In 1920 European archeologist engraved seals were found near present-day Sahiwal in the Punjab region of Pakistan, in a place now referred to as Harappa (Rahman). Further excavations at Harappa, and at a similar site called Mohenjodaro along the banks of the Indus river (near modern-day Sukkur, Pakistan), uncovered two ancient urban societies, built upon a geometric grid, complete with aqueducts for in-home running water, and a sophisticated system of sewers. Radiocarbon dating has shown that these settlements are very old indeed, reaching back as far as the 3rd millennium BCE. Collectively, the discoveries at Mohenjodharo and Harappa yielded the first inklings of the enormity of what was initially called the Indus Valley civilization, home to the Harappan people of ancient India, Pakistan and Afghanistan. Subsequent archeological findings, supported by satellite imaging have suggested that the heart of Harrapan culture was further inland, along what today is the dry bed of the Ghaggar river and its tributaries, where close to 200 Harappan sites have been laid out. Some archeologists believe this river to be described in the Rig Veda, the oldest extant writings of ancient India, as the Saravati River, giving rise to the moniker “Sarasvati Civilization,” or if including the Indus river sites, the “Sarasvati-Sindhu Civilization” (Sindhu being the original name for the Indus).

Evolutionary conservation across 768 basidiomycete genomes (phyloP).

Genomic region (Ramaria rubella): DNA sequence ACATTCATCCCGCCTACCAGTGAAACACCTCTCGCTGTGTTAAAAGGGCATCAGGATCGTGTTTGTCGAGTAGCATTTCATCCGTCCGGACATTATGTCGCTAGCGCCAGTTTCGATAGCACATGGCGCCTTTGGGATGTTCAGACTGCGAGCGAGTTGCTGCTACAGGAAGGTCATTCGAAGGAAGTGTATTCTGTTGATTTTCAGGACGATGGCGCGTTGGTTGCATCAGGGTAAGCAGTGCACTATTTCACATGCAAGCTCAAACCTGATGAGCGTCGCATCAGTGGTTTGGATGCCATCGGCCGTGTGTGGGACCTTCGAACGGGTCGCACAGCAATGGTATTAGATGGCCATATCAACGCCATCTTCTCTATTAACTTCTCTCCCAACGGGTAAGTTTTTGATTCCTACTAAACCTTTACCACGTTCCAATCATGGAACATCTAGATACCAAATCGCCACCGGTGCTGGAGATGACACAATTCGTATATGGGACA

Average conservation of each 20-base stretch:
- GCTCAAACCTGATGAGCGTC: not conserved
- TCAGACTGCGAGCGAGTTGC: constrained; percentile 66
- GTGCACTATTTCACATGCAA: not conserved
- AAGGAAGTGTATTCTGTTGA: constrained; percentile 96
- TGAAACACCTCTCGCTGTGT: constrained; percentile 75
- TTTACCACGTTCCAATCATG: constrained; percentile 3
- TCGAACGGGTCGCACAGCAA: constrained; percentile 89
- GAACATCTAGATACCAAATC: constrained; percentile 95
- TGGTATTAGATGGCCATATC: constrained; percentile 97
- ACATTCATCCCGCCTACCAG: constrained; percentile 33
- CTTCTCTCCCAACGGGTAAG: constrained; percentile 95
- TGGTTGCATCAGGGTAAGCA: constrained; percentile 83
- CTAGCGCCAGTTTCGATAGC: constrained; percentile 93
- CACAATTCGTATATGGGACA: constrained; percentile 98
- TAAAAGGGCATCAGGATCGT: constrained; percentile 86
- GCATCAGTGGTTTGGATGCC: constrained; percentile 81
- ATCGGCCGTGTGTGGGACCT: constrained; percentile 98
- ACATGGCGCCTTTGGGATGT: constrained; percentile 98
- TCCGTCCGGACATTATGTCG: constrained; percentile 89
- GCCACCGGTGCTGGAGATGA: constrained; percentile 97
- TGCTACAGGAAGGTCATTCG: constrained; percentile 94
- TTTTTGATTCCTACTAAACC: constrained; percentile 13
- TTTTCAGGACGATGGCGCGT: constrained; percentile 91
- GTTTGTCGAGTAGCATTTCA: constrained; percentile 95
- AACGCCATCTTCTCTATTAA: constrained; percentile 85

Altogether, the extent of the Harappan civilization appears to have encompassed 1.5 million square kilometers, an area larger than Western Europe, and was comprised of over 300 cities, dwarfing the size of ancient Mesopotamian and Egyptian civilization (Chengappa 1998). There are however, some important components of Harappan culture that remain unsolved. The most important of these is the Indus script, a unique form of hieroglyphic writing that is displayed on many of the archeological specimens found at Harappan sites, but remains undeciphered. Until this script is deciphered, archeologists can only speculate on the complexities of this highly evolved civilization (1).